When I Started Programming

 

experience-signI have been programming since….

this year.  Just going through the internet you do not see many people who have created websites who fit this mold.  It is either “I have been playing around with the webs since GeoCities” or “Since my middle school days I have been developing websites.”  This does not describe me.

Growing up I had AOL with a 56kbps connection I would jump on almost every other day.  Sure it was not fast, but it was the only option where I lived.  I remember going to a friend’s house, who lived closer to the city, and being amazed by how fast his internet connection was.  I remember thinking “I could play games online without any lag if I had internet this fast!”

I would say that the slow internet speeds may have had something to do with me not getting into development, but the main reason is definitely because where I live none of the people I knew were into web development (or that sort of thing).  Since this was the case, I never really thought about how webpages went across a wire and onto my screen.  I guess I just figured it was magic.  I really did not care then, and neither did my friends.  In our defense, it Blood_Gulchwould take minutes to load up one website.  So instead of waiting over and over to venture into the website, why not just either do stupid stuff outside or hook up a bunch of Xboxes and play some Halo.  We could easily play Capture the Flag on Blood Gulch for hours and hours through the night.  We had so much fun together.  Those were great times.

From there I went to college, where I finally had internet that I could play games without lag!  It was awesome.  I remember visiting my favorite sites almost every day (gamespot.com, ign.com, and espn.com).  Still the thoughts of how this worked never crossed my mind, but I was just thrilled that I was able to experience fast internet, something not available at home.   Around my junior year, I started paying attention to two different things.  One was the awesome website of giantbomb.com, and the other some of my friends using coding languages.  I thought this was fascinating.  I took a C++ class, and planned on making Computer Science my minor.  (Math was my major).  Unfortunately, when you go to a small college, you have to take what you can get.  All the computer science classes were during the same times as my math classes, so I minored in Management.  I really enjoyed the C++ class, and continued dabbling around in coding, but nothing serious.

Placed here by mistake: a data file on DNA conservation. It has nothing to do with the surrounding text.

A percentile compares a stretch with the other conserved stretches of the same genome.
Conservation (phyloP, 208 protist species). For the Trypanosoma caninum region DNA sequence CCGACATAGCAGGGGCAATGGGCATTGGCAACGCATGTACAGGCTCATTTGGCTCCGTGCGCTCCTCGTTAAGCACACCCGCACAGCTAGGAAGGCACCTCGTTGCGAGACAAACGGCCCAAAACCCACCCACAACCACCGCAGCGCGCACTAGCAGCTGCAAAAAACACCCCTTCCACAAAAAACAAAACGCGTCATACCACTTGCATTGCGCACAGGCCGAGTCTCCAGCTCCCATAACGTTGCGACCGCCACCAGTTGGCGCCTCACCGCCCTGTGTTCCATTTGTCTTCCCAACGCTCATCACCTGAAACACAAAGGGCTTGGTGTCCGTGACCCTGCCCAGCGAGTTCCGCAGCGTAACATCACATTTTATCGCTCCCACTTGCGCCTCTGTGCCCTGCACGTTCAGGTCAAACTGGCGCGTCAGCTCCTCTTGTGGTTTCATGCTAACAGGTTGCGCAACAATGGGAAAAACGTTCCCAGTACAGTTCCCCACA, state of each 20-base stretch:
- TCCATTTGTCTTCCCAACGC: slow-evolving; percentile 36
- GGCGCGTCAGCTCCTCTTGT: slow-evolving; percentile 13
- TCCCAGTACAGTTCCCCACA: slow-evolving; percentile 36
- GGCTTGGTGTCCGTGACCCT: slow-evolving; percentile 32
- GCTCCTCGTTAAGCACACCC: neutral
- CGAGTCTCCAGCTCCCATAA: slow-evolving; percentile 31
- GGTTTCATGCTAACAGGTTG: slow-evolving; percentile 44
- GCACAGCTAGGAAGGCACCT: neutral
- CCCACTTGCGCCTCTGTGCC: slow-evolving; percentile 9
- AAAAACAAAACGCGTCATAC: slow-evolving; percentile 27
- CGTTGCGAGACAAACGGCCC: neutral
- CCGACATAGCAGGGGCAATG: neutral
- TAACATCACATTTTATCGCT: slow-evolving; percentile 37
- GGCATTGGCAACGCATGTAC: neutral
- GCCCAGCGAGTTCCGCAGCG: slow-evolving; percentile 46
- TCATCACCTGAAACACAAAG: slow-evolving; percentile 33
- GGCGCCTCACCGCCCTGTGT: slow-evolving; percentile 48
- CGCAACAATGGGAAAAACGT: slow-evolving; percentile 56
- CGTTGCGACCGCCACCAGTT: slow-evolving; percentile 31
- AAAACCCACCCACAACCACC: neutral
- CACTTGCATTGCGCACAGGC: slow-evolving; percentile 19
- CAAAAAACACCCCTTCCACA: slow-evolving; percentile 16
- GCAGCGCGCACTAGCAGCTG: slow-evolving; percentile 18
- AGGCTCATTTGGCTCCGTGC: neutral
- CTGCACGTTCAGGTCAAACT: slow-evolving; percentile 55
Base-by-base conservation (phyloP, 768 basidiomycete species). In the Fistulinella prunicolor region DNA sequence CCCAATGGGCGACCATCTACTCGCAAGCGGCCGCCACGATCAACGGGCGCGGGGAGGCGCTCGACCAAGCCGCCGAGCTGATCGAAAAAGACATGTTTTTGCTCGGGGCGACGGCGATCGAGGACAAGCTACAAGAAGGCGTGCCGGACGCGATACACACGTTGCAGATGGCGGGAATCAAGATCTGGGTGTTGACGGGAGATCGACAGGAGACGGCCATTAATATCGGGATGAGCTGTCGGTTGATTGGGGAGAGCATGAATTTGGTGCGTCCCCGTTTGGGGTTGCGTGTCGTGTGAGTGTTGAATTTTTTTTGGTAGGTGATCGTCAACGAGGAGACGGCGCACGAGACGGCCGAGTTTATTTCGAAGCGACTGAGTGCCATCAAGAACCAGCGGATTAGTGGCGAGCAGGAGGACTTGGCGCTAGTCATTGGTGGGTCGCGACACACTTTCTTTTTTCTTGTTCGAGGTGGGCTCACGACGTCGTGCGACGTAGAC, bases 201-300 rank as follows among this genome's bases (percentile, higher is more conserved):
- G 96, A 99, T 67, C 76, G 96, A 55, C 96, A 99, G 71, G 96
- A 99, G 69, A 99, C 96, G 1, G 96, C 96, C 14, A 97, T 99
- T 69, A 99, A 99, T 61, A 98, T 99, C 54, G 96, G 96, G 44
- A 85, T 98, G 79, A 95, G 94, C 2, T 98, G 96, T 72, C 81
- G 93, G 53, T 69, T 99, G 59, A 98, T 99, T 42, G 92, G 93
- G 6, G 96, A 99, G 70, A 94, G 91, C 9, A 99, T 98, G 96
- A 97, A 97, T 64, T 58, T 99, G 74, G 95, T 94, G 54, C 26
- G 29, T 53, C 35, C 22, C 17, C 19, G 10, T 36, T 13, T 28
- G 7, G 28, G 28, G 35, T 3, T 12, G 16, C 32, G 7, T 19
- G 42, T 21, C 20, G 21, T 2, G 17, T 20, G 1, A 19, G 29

After I graduated college, I started working part time at a local community college as a math adjunct for lower math courses and as a math tutor.  I really enjoyed teaching others how to look at math for an application point of view.  By this time, I was not dabbling anymore with C++, HTML, or CSS.  I was fully entrenched in teaching mathematics.  In fact, that is what I do today.  I now teach full time in middle Tennessee as a middle school math teacher.  I enjoy being able to help young ladies and gentlemen understand and find applications for mathematics.

The past summer, I got the itch to start coding again.  I roamed the internet for programs I could do to help me gain an understanding of HTML and CSS.  I came across Code Academy.  It was the answer I was looking for.  I went through the HTML and CSS tracks within a month and a half.  I also went through the Javascript track, but I went too fast and did not understand really what I was doing.  I just wanted to finish before the school year started again.  I teach full time, adjunct at a different local community college, coach, and take graduate classes.  I knew that I would not have enough time during the school year to continue going through the tracks.

However, this year, near the end of my last graduate course, I just kept thinking “I really want to get back to coding and developing.”  So I read a book (HTML and CSS: Design and Build Websites by  Jon Duckett) and went back through the HTML and 3868154_f496CSS courses on Code Academy.  I made my first website a month later.  Sure, it looks like something off of Angelfire, but I was proud.  It was something I could call my own.  Now I have issued a revision of my personal website. It is a little bit newer looking, and a whole lot nicer.  There is still a lot to learn, but I have already done so much in the last month and a half, I know I can keep going.  I have now been through these tracks on Code Academy: HTML and CSS (x2), Javascript (x2), jQuery, and almost finished PHP.  I plan to go to Ruby next.

This year is when I started programming, and I have already accomplished so much.  Plans for another revision to my personal website are under way (3 additional pages) and I have already been in talks with my dad to create a website for his business.  Even though I feel I have done so much is a little time, I can do so much more.    I am super excited to continue to learn and develop more each day.

Thanks for reading guys.

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